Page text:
Rape is generally defined as forced sexual intercourse that is perpetrated against the will of the victim. The most prevalent form of rape on college campuses is acquaintance rape. Acquaintance rape is a sexual assault form committed by someone the victim knows. Other forms of sexual assault such as sexual battery, which is generally defined as unwanted touching of an intimate part of another person are also violations of the law. Sexual Harassment is defined as unwelcome sexual advances, requests for sexual favors, and other verbal or physical conduct of a sexual nature. A complete University Policy on sexual harassment is included in the VCSU Student Handbook and the VCSU Manual. For the purpose of reporting sex crimes, Valley City State University will document and report statistics in the categories of forcible sex offenses and non-forcible sex offenses.
DISCIPLINARY PROCEEDINGS AND THE CRIMINAL PROCESS
Campus sexual assault is both a violation of the Student Code of Conduct and a violation of local, state, and federal laws. A sexual assault offense can lead to two proceedings: 1) a campus disciplinary hearing as outlined in the Student Code of Conduct; and 2) a criminal court case against the assailant. In criminal proceedings, the same laws and penalties apply to sexual assault by a stranger as by an acquaintance of the victim. Because the standard of proof requirements differ between criminal proceedings and campus judicial hearings, a student could be found guilty by a campus hearing body even though charges are not filed in a criminal court. Students are to refer to the VCSU Student Handbook for a complete description of the Student Code of Conduct and the University Judicial Council.
RIGHTS OF VICTIMS
In order to encourage students to report sexual offenses and to ensure fairness in the university judicial process, victims of sexual assaults are entitled to the following rights:
- The right to privacy and the treatment of sensitive information in a confidential manner.
- The right to be free from campus or community pressure in reporting or not reporting a sexual assault.
- The right to have a person or persons of choice accompany him/her throughout the disciplinary process.
- The right to expect a prompt and thorough investigation by law enforcement and/or campus personnel.
- The right not to have past sexual/relationship history included in judicial proceedings.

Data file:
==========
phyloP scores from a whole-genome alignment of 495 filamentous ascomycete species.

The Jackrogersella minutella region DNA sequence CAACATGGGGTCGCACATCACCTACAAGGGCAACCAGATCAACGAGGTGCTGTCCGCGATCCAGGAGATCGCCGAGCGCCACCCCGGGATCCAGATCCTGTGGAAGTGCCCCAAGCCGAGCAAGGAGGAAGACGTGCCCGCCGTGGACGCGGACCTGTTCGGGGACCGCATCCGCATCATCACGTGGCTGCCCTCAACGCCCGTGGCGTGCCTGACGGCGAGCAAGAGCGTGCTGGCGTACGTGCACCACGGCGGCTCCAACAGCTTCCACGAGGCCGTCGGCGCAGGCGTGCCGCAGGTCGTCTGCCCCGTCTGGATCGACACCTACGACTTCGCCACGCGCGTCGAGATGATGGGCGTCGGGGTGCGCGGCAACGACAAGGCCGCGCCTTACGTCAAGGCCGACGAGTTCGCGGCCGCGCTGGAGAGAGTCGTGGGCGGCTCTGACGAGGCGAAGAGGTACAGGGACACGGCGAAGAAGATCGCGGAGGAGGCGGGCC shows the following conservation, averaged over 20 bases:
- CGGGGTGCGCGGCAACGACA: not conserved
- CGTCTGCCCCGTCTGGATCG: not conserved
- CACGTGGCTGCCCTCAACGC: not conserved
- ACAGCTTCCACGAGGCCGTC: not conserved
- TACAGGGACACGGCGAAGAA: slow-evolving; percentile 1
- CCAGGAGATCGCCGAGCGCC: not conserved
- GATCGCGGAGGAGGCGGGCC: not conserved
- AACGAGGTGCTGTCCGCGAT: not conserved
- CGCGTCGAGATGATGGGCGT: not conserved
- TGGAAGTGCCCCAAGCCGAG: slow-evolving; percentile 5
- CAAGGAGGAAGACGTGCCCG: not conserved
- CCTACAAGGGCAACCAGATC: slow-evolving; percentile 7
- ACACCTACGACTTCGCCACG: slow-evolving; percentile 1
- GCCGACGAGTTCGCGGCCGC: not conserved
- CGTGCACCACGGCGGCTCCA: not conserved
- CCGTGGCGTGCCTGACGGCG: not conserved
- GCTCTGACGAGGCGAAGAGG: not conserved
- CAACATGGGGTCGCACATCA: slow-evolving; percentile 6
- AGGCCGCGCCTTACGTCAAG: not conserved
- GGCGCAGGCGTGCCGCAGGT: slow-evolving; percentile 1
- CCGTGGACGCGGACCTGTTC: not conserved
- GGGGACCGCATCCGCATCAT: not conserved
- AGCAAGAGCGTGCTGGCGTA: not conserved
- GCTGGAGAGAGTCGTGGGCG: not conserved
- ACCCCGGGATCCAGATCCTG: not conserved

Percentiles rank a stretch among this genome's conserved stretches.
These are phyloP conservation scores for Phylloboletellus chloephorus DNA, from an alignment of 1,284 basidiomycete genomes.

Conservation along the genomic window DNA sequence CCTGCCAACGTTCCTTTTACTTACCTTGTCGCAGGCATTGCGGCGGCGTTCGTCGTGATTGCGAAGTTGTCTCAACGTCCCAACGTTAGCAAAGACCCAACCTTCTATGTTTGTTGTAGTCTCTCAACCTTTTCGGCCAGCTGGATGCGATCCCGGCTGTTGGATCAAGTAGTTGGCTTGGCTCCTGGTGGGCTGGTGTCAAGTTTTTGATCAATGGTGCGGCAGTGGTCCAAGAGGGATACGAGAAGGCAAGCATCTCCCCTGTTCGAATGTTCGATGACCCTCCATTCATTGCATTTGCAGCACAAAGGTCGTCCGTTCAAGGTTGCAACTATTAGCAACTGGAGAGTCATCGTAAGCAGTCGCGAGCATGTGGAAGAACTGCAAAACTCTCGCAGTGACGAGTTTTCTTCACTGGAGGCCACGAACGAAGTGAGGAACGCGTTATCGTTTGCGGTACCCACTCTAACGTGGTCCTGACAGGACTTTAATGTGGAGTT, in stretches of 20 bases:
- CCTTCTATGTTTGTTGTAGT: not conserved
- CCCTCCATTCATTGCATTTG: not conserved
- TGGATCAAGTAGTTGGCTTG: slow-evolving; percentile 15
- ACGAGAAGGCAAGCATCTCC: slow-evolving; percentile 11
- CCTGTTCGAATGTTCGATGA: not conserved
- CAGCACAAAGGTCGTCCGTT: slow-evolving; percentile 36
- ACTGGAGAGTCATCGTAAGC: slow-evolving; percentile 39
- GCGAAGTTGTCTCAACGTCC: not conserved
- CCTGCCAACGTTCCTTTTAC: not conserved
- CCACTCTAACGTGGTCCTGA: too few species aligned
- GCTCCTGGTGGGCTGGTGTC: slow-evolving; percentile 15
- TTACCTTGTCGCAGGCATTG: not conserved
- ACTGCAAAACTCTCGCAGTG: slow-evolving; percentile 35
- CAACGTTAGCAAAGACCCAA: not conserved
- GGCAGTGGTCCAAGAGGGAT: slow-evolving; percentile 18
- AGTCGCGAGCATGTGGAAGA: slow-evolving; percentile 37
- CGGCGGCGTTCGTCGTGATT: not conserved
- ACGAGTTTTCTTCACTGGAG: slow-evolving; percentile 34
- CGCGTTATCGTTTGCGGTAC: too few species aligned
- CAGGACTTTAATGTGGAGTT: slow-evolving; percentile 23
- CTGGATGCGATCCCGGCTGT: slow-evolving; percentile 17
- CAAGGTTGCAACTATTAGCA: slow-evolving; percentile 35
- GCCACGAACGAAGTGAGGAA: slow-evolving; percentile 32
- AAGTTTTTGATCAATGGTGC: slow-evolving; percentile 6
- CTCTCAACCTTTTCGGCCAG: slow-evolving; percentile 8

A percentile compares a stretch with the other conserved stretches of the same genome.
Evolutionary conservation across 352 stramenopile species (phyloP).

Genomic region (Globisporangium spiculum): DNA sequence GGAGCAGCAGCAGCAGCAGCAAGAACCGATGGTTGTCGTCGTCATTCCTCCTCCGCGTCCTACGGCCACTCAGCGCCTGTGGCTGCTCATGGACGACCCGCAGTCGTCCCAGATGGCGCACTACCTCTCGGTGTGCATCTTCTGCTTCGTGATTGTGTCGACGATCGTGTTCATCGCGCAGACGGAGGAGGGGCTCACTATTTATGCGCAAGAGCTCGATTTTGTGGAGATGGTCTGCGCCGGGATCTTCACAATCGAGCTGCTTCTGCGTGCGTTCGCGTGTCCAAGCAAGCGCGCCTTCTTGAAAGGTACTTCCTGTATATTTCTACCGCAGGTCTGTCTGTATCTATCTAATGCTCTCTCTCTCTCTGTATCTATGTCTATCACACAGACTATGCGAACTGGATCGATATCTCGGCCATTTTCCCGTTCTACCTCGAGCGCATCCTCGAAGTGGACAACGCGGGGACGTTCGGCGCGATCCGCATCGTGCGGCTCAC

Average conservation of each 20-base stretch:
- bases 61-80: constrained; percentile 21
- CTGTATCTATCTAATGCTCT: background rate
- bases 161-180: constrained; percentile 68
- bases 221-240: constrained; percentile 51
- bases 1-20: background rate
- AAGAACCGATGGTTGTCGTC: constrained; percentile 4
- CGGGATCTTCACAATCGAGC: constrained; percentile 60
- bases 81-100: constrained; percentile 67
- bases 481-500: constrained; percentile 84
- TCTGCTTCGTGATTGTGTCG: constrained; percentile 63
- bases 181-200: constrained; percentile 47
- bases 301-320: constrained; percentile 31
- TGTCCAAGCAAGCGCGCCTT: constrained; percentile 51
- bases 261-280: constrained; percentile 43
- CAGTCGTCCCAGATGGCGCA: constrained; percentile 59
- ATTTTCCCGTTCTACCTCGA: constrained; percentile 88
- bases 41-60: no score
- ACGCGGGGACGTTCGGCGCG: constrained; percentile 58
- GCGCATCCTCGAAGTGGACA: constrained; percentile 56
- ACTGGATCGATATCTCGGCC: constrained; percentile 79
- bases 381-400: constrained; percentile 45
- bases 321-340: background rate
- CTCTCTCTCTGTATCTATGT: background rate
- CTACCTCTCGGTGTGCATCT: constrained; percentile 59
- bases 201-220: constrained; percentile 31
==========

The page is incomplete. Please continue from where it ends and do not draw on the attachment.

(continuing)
- The right to expect the university to commit reasonable resources to protect the victim from the actions or presence of the perpetrator.
- The right to expect meaningful support and advocacy from campus and community organizations and agencies.
- The right to be informed immediately of the outcome of any hearing.
It is very important for students to know that if they are the victim of a sexual assault, there are a number of options available for reporting the incident. By reporting the incident to any of the following parties, you will receive support, encouragement and assistance with the options available to you.
- Report the assault to campus authorities. The report can be made to any campus counselor, an RA, a Head Resident, the Student Affairs Office or campus security.
- Report the assault to the police. Reporting the assault is not the same as prosecuting. You can decide later if you want to prosecute.
- Report the assault to the Abused Persons Outreach Center.
- Go to a hospital for treatment of any injuries and for other tests, which can provide important medical evidence. You can have a friend accompany you or meet you there. Reporting to the hospital does not mean you have to press charges.
- Seek counseling. Regardless of whether or not you press charges, you should consult a trained counselor to help you sort out your options and support you in your decision making.
Educational programs and activities that promote awareness of rape, acquaintance rape, and other sex offenses are offered on campus each year. Programs are specifically designed for residence hall staff training and presentations are made in the residence halls and for the general campus population throughout the year. Materials, posters, and brochures are available throughout the campus. The Abused Persons Outreach Center provides a half-time Campus Advocate staff member to VCSU. The Campus Advocate provides direct services to victims as well as educational programs and activities for the campus.
Sponsored by: Vice President for Student Affairs
Reviewed: Winter 1996
Revised: July 2001
Revised Number: February 2010
Revised: January 2012